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About infatuation, honeymoon stage and turning points


Lucha

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Hi, so I am 25 years old and never ecperienced a relationship beyond 9 months. Actually, the 6th month mark seems to be a very important turning point. I was wondering how normal, healthy relationships evolve. How soon do you kiss/ have sex / live together, how long does the honeymoon stage lasts and what does a relationship look like beyond this point ? Are you supposed to have an everlasting passion for your partner? A strong sexual desire maybe? I really have no idea about this, Although in my surroundings I see happy couples be together for a long time (10 years and beyond) and I do not see a lot of passion, in fact I see most long term couples have become kind of best friends. What is needed to make a relationship work in the long term? Is it friendship, is it the sex, is it being exactly alike, is it compromising a lot, is it being happy with what you have,... Etc. Please tell me your opinions!

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Everything you mentioned -- friendship, sex, capatibility, compromising, love, need, attraction and many more -- all play a role in taking a relationship going past the "honeymoon stage". Probably the most important one is love. Love is for the person you are with is what is going to make you want to hold on to the relationship, fight for the relationship, compromising for the relationship, change for the better if necessary.

 

If you havent experienced it yet, you havent found the one person who you want to fight to keep.

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You don't see "passion" in public because it isn't part of a mature relationship.

In my experience... the honeymoon stage can last for months or up to 18 months. I have found that to be the first bump.

Some couples don't cohabite...maintain their own homes but are together 3-5 nights a week.

It depends on age, other commitments ( kids or elderly parent).

 

I have also found that the partnership can either stagnate or grow deeper with time. It depends on the dynamic of the couple...it takes time, energy and communication to keep a relationship alive and healthy. If one person checks out emotionally or physically and it is not addressed quickly...it will become accepted by both parties and it becomes the new normal.

 

However...if both are committed to the vitality and growth, it ages like a fine wine and develops complexities and nuances and, quite frankly...is the best thing in the universe!

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Everything you mentioned -- friendship, sex, capatibility, compromising, love, need, attraction and many more -- all play a role in keeping a relationship going past the "honeymoon stage". Probably the most important one is love. Love is for the person you are with is what is going to make you want to hold on to the relationship, fight for the relationship, compromising for the relationship, change for the better if necessary.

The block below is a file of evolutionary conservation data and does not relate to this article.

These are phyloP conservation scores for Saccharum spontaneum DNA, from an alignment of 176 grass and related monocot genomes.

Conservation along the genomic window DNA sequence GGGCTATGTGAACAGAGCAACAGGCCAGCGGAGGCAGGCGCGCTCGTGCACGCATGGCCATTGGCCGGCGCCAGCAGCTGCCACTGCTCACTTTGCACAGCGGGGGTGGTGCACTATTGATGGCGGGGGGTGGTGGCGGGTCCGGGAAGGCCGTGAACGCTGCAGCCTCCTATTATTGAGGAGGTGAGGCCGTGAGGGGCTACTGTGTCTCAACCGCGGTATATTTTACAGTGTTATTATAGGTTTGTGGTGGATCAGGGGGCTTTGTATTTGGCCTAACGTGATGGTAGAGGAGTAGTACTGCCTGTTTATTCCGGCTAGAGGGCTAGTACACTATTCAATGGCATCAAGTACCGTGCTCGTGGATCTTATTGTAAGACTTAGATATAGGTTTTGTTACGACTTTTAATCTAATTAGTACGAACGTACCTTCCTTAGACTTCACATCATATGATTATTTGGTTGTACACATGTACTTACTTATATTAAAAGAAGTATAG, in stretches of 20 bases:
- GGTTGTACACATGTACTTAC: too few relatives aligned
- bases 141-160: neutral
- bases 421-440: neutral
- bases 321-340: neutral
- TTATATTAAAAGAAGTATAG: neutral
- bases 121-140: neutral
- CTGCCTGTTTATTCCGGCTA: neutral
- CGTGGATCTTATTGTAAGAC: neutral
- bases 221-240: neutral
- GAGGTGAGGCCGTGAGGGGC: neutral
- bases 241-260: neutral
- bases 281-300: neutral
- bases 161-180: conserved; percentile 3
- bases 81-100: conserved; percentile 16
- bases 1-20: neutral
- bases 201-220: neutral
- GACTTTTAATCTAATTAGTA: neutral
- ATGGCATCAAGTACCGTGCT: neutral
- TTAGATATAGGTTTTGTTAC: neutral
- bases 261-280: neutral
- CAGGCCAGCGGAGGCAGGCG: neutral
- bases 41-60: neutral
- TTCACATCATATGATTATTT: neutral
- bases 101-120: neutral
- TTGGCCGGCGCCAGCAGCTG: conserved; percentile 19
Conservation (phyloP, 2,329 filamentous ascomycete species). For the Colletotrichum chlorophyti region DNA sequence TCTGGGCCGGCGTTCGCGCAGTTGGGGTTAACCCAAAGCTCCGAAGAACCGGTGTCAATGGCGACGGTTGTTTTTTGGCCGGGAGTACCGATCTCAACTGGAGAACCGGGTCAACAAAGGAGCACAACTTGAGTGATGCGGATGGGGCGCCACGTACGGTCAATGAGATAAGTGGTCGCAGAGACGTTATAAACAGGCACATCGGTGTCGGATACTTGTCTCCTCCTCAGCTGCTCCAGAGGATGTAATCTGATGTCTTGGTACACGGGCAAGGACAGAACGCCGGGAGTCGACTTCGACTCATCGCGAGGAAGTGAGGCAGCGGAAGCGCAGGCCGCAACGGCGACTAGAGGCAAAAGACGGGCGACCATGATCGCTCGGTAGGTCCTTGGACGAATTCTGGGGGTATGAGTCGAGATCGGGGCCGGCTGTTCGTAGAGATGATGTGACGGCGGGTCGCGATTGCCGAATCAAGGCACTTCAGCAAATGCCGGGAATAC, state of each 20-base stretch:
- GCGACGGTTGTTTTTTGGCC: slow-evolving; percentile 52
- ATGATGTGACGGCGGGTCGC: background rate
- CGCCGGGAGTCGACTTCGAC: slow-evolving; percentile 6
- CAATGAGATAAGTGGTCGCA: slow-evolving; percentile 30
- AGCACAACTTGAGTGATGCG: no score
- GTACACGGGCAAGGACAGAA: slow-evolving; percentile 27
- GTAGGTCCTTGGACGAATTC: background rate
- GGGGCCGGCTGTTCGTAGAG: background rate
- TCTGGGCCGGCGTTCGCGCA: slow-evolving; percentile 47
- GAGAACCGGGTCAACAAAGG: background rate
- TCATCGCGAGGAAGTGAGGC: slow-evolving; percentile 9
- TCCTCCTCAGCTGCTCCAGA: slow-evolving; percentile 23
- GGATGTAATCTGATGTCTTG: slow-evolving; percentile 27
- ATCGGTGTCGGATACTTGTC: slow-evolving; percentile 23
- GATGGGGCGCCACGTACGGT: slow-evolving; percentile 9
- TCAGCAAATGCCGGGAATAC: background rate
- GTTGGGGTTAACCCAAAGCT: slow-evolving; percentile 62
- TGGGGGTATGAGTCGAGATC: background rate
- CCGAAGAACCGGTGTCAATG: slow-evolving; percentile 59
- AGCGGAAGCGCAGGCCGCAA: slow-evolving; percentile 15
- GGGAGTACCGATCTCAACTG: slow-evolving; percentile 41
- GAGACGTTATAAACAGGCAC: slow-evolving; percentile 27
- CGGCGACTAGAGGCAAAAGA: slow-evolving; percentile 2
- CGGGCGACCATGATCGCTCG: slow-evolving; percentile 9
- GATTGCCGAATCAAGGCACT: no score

If you have experienced it yet, you havent found the one person who you want to fight to keep.

 

Unfortunately I have, only my significant other didn't feel the same.

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Do you feel like if you move too fast in the RS that that lowers the possibilty of it to become long term? I mean like sex, moving in together, getting married, ..

 

No, Ive always followed certain rules when it came to relationships. They arent necessary but because to respect myself and feel respected the rules needed to followed.

 

Everyone has their own views. I know plenty of relationships that they started as one night stands and now theyre married, happier then ever, together for 8 years and 3 kids. I know other relationships that waited on the sex part and ended a few months later.

 

From my own personal experience - its different for every situation. What might be right for you, isnt necessarily right for someone else.

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I don't think it can be quantified by any hard set of rules, but shared values and good, open communication where you both admire each other and want the best for each other gives a relationship a much better chance of going on long-term. Although I'll be the first to admit that one of my longest relationships, well if you don't count the time apart and just the time we were in each others lives, was also the most toxic. Was it long-term, yeah six years and it'd still be going on if I hadn't ended things for good. So long-term even isn't enough, it has to be an emotionally healthy happy relationship a majority of the time with both of you able to handle the bad times without the relationship imploding for it to really be a permanent good one.

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Is it me or were things far more easier 60 years ago? I mean, my grandmother met my grandfather, they got married and had kids and lived happily ever after. Because back in THOSE days, one could not cheat that easily. Picture this: having to jump on your bike in midst winter, ploughing your way through snow to visit your secret love affair in a nearby village. Aside from all the effort you have to put into that, people would see you and things would not remain secret that long.

 

In this f*cked up society however, one can cheat within two clicks on the computer or cellphone. Or check out your 'other possibilities'. I find it EXTREMELY sad.

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Is it me or were things far more easier 60 years ago? I mean, my grandmother met my grandfather, they got married and had kids and lived happily ever after. Because back in THOSE days, one could not cheat that easily. Picture this: having to jump on your bike in midst winter, ploughing your way through snow to visit your secret love affair in a nearby village. Aside from all the effort you have to put into that, people would see you and things would not remain secret that long.

 

In this f*cked up society however, one can cheat within two clicks on the computer or cellphone. Or check out your 'other possibilities'. I find it EXTREMELY sad.